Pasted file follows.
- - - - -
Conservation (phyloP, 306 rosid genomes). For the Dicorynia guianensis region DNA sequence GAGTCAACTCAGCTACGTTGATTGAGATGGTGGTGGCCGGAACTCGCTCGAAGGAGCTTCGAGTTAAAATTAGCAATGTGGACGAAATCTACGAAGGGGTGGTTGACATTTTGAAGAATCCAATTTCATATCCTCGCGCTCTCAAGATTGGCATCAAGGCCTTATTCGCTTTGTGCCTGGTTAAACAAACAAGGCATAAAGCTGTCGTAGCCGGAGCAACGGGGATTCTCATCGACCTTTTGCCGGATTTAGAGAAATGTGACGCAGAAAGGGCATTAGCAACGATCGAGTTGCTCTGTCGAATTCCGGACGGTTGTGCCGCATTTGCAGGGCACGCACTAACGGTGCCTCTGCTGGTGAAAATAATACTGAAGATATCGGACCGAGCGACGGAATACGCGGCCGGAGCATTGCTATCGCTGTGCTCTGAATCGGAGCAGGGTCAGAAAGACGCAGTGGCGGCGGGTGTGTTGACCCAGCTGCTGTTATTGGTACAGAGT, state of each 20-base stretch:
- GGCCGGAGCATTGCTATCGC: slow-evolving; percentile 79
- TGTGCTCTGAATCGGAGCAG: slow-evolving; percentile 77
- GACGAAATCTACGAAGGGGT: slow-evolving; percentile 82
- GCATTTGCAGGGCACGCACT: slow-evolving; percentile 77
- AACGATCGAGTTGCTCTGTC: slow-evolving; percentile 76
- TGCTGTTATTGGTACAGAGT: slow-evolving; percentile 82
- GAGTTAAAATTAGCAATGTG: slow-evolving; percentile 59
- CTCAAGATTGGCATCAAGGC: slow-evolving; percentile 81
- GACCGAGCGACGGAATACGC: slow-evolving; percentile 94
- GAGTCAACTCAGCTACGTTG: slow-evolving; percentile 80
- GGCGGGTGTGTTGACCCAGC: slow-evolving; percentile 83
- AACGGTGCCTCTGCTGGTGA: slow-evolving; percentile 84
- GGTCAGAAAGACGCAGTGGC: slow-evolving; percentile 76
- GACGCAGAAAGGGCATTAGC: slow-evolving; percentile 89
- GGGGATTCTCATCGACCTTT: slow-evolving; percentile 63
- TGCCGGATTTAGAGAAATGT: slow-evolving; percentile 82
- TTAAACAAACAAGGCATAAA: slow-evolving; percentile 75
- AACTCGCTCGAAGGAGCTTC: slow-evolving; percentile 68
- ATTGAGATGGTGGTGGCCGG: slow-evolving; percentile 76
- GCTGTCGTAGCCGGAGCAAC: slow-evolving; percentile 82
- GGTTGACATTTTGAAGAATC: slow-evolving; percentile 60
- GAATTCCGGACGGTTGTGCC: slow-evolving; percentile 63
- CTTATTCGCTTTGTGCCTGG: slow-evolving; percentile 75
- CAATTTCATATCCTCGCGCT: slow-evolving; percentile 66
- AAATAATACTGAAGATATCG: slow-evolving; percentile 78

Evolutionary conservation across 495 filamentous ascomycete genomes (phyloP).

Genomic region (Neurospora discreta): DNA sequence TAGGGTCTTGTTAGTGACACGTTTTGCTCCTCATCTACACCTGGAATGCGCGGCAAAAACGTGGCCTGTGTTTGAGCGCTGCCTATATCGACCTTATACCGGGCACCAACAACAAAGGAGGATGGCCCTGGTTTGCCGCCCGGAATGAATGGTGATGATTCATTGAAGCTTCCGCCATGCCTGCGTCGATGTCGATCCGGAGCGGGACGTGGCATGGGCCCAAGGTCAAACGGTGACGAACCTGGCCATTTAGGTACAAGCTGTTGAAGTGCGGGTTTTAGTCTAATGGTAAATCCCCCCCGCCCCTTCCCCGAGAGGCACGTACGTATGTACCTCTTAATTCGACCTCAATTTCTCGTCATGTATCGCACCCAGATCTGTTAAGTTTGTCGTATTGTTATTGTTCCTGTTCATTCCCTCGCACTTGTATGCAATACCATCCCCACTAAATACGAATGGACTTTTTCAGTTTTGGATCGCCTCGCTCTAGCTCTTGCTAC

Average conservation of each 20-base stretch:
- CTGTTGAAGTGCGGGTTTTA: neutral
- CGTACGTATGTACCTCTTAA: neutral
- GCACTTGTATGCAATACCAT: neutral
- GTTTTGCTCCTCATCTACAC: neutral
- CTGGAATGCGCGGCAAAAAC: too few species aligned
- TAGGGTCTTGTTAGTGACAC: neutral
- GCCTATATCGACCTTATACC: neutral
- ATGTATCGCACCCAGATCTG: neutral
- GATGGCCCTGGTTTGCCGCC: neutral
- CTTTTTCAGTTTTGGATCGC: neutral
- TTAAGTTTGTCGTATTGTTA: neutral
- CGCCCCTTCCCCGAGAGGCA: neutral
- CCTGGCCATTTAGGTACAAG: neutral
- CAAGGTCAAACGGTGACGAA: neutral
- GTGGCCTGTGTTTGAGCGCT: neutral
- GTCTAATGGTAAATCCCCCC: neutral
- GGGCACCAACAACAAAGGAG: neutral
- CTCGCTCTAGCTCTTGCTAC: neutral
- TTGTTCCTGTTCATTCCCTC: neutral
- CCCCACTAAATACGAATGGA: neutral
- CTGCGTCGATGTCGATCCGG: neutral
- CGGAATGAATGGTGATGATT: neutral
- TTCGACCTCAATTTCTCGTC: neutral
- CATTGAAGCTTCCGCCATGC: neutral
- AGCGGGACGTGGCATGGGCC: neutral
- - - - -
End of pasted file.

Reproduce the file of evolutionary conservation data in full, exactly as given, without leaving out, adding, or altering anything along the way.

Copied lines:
Conservation (phyloP, 306 rosid genomes). For the Dicorynia guianensis region DNA sequence GAGTCAACTCAGCTACGTTGATTGAGATGGTGGTGGCCGGAACTCGCTCGAAGGAGCTTCGAGTTAAAATTAGCAATGTGGACGAAATCTACGAAGGGGTGGTTGACATTTTGAAGAATCCAATTTCATATCCTCGCGCTCTCAAGATTGGCATCAAGGCCTTATTCGCTTTGTGCCTGGTTAAACAAACAAGGCATAAAGCTGTCGTAGCCGGAGCAACGGGGATTCTCATCGACCTTTTGCCGGATTTAGAGAAATGTGACGCAGAAAGGGCATTAGCAACGATCGAGTTGCTCTGTCGAATTCCGGACGGTTGTGCCGCATTTGCAGGGCACGCACTAACGGTGCCTCTGCTGGTGAAAATAATACTGAAGATATCGGACCGAGCGACGGAATACGCGGCCGGAGCATTGCTATCGCTGTGCTCTGAATCGGAGCAGGGTCAGAAAGACGCAGTGGCGGCGGGTGTGTTGACCCAGCTGCTGTTATTGGTACAGAGT, state of each 20-base stretch:
- GGCCGGAGCATTGCTATCGC: slow-evolving; percentile 79
- TGTGCTCTGAATCGGAGCAG: slow-evolving; percentile 77
- GACGAAATCTACGAAGGGGT: slow-evolving; percentile 82
- GCATTTGCAGGGCACGCACT: slow-evolving; percentile 77
- AACGATCGAGTTGCTCTGTC: slow-evolving; percentile 76
- TGCTGTTATTGGTACAGAGT: slow-evolving; percentile 82
- GAGTTAAAATTAGCAATGTG: slow-evolving; percentile 59
- CTCAAGATTGGCATCAAGGC: slow-evolving; percentile 81
- GACCGAGCGACGGAATACGC: slow-evolving; percentile 94
- GAGTCAACTCAGCTACGTTG: slow-evolving; percentile 80
- GGCGGGTGTGTTGACCCAGC: slow-evolving; percentile 83
- AACGGTGCCTCTGCTGGTGA: slow-evolving; percentile 84
- GGTCAGAAAGACGCAGTGGC: slow-evolving; percentile 76
- GACGCAGAAAGGGCATTAGC: slow-evolving; percentile 89
- GGGGATTCTCATCGACCTTT: slow-evolving; percentile 63
- TGCCGGATTTAGAGAAATGT: slow-evolving; percentile 82
- TTAAACAAACAAGGCATAAA: slow-evolving; percentile 75
- AACTCGCTCGAAGGAGCTTC: slow-evolving; percentile 68
- ATTGAGATGGTGGTGGCCGG: slow-evolving; percentile 76
- GCTGTCGTAGCCGGAGCAAC: slow-evolving; percentile 82
- GGTTGACATTTTGAAGAATC: slow-evolving; percentile 60
- GAATTCCGGACGGTTGTGCC: slow-evolving; percentile 63
- CTTATTCGCTTTGTGCCTGG: slow-evolving; percentile 75
- CAATTTCATATCCTCGCGCT: slow-evolving; percentile 66
- AAATAATACTGAAGATATCG: slow-evolving; percentile 78

Evolutionary conservation across 495 filamentous ascomycete genomes (phyloP).

Genomic region (Neurospora discreta): DNA sequence TAGGGTCTTGTTAGTGACACGTTTTGCTCCTCATCTACACCTGGAATGCGCGGCAAAAACGTGGCCTGTGTTTGAGCGCTGCCTATATCGACCTTATACCGGGCACCAACAACAAAGGAGGATGGCCCTGGTTTGCCGCCCGGAATGAATGGTGATGATTCATTGAAGCTTCCGCCATGCCTGCGTCGATGTCGATCCGGAGCGGGACGTGGCATGGGCCCAAGGTCAAACGGTGACGAACCTGGCCATTTAGGTACAAGCTGTTGAAGTGCGGGTTTTAGTCTAATGGTAAATCCCCCCCGCCCCTTCCCCGAGAGGCACGTACGTATGTACCTCTTAATTCGACCTCAATTTCTCGTCATGTATCGCACCCAGATCTGTTAAGTTTGTCGTATTGTTATTGTTCCTGTTCATTCCCTCGCACTTGTATGCAATACCATCCCCACTAAATACGAATGGACTTTTTCAGTTTTGGATCGCCTCGCTCTAGCTCTTGCTAC

Average conservation of each 20-base stretch:
- CTGTTGAAGTGCGGGTTTTA: neutral
- CGTACGTATGTACCTCTTAA: neutral
- GCACTTGTATGCAATACCAT: neutral
- GTTTTGCTCCTCATCTACAC: neutral
- CTGGAATGCGCGGCAAAAAC: too few species aligned
- TAGGGTCTTGTTAGTGACAC: neutral
- GCCTATATCGACCTTATACC: neutral
- ATGTATCGCACCCAGATCTG: neutral
- GATGGCCCTGGTTTGCCGCC: neutral
- CTTTTTCAGTTTTGGATCGC: neutral
- TTAAGTTTGTCGTATTGTTA: neutral
- CGCCCCTTCCCCGAGAGGCA: neutral
- CCTGGCCATTTAGGTACAAG: neutral
- CAAGGTCAAACGGTGACGAA: neutral
- GTGGCCTGTGTTTGAGCGCT: neutral
- GTCTAATGGTAAATCCCCCC: neutral
- GGGCACCAACAACAAAGGAG: neutral
- CTCGCTCTAGCTCTTGCTAC: neutral
- TTGTTCCTGTTCATTCCCTC: neutral
- CCCCACTAAATACGAATGGA: neutral
- CTGCGTCGATGTCGATCCGG: neutral
- CGGAATGAATGGTGATGATT: neutral
- TTCGACCTCAATTTCTCGTC: neutral
- CATTGAAGCTTCCGCCATGC: neutral
- AGCGGGACGTGGCATGGGCC: neutral